RALEIGH (WTVD) -- Some big names in the Triangle joined in a conversation about race and racial attitudes at Martin Street Baptist Church in Raleigh Wednesday evening.
Organizers planned for an audience of 150 but nearly 300 people showed up for the discussion that many said was long overdue.
"(The goal) is to be proactive, to bring community together and say we want to have a conversation and talk about race," said Nancy Petty of Pullen Memorial Baptist Church.
"I want to hear from city leaders about how they see students interacting with corporate partners, government officials, law enforcement officers, especially in the diverse community that Raleigh is," Dr. Tashni Dubroy, the president-elect of Shaw University.
From the start of the 90 minute question-and-answer session, ground rules were clear - there would be no name-calling and no personal attacks. However, on the heels of racial strife like what happened in Baltimore last month, there were plenty of tough questions.
"How do we begin to seriously address and attack the problem of the pipeline from school to prison," asked Raleigh resident Robert Fink.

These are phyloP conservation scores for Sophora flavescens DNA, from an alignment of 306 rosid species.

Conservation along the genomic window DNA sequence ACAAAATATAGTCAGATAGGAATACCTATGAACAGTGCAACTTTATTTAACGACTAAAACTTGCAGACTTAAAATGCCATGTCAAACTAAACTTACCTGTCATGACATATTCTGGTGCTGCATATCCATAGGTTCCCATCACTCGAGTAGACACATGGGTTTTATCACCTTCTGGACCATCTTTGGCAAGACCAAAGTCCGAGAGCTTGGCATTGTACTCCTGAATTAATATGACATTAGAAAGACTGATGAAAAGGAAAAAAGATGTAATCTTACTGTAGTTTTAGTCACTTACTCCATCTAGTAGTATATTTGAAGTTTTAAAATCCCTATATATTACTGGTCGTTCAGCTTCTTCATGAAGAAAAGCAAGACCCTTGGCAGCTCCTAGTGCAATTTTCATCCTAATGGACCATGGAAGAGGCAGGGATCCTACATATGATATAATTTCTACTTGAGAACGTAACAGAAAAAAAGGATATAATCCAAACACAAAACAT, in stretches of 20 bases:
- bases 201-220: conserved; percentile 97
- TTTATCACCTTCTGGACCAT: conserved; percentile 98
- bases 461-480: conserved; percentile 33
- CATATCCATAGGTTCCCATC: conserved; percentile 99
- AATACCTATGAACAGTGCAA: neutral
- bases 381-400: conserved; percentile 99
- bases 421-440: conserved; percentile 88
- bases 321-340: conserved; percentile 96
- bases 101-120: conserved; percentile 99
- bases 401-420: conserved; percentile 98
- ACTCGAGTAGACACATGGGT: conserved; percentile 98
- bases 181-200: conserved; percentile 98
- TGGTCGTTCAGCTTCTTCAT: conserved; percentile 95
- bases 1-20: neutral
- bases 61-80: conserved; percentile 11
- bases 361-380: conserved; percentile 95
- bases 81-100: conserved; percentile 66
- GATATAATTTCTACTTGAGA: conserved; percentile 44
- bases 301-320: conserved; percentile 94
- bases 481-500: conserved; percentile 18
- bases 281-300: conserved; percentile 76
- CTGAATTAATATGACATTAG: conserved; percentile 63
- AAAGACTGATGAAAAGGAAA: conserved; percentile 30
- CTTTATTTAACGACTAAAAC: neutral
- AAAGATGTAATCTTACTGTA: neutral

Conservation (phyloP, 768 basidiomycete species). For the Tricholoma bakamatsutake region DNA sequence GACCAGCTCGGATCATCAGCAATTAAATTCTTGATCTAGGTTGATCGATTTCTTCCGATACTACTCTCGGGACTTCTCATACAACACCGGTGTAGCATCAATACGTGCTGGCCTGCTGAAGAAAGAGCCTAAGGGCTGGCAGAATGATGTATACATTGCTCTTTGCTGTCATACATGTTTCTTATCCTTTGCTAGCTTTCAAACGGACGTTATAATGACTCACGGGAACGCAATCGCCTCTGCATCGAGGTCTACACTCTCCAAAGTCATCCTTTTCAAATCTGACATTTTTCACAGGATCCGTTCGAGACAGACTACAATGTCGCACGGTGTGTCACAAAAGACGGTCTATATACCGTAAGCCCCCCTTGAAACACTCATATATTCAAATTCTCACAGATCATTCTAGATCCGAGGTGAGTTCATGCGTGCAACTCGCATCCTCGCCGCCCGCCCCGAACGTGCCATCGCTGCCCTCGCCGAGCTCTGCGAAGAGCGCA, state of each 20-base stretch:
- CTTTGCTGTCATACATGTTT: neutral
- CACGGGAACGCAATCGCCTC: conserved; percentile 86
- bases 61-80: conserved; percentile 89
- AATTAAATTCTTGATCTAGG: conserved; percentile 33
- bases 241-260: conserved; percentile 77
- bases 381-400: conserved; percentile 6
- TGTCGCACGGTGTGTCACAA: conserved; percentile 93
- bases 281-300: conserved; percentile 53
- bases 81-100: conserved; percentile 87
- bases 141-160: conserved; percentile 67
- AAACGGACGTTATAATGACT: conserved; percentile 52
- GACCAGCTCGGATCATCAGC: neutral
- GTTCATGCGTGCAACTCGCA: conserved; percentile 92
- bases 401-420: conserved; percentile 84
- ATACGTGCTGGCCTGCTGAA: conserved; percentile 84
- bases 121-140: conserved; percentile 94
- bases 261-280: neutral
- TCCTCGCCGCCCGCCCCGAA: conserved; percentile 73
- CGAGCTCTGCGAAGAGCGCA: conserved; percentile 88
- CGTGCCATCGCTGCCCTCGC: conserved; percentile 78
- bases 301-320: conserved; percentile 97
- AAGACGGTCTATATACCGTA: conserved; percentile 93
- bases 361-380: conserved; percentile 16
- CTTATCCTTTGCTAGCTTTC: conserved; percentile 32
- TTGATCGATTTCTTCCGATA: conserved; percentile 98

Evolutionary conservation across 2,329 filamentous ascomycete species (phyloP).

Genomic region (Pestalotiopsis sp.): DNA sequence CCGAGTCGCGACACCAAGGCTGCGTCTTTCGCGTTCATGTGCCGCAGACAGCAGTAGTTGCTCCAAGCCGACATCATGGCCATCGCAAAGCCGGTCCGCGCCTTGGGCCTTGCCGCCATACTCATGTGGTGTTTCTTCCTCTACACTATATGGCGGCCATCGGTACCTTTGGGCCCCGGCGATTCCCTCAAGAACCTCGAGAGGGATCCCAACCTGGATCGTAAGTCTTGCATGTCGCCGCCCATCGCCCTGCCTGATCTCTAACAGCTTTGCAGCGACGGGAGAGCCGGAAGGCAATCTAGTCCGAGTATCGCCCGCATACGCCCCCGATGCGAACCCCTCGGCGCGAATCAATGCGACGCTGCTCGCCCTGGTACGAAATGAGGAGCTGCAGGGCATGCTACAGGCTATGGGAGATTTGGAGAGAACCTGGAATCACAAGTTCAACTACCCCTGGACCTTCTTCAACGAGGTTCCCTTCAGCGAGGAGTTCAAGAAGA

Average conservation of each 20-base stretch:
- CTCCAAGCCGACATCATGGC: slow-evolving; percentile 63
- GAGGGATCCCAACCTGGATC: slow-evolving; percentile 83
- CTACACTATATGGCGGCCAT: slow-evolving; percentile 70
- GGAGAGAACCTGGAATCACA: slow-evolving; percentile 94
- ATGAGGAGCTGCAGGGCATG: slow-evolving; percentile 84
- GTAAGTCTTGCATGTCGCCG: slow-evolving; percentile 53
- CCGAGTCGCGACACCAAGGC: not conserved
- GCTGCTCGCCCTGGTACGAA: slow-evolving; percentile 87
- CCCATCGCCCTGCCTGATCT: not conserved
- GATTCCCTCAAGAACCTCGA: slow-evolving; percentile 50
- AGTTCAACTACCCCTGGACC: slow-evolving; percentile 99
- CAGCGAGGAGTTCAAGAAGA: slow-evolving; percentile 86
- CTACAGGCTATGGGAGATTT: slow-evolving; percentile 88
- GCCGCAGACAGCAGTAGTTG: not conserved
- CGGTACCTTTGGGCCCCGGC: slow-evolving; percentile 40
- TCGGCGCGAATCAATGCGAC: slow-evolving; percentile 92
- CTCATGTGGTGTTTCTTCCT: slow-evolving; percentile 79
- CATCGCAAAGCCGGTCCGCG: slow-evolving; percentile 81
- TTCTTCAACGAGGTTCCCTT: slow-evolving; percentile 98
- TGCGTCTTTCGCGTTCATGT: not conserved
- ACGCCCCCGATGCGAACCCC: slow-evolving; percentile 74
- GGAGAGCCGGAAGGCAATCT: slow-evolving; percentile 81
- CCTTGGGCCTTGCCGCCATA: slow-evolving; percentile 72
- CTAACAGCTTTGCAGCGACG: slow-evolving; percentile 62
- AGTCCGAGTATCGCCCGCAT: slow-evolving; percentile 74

"That's a very hard question, but I think it begins with education both at home and at school," said Wake County Superior Court Judge Abe Jones.
"In view of the police killings across the country, what are you doing to provide diversity training for your law enforcement," asked Raleigh resident Mildred Campbell.
"To answer your question, it's training," said Wake County Sheriff Donnie Harrison. "We have mandated training. We exceed that mandated training."
One speaker accused Raleigh's fire and police departments of discriminatory hiring citing a lack a minority officers.
"The police department's been hiring (African Americans) since the 40s, and the last check I did they had less than 100," said Raleigh resident Welton Jones.
"(The Raleigh Police Department) takes great strides and make great efforts to recruit a diverse police department," replied Joseph Perry, the department chief of the Raleigh Police Department.
There were concerns the conversation would only be had in terms of black and white. The panel's lone Latino voice made sure that didn't happen.
"I hope that again as you expand these discussions that we are more inclusive of me, you, us," said Norma Mari, of Hispanic ALPES.
One of the outcomes organizers hoped for was to prove the community could have an open and civil discussion about this often difficult topic. The next step is to keep the dialogue going.
Report a Typo
More TOP STORIES News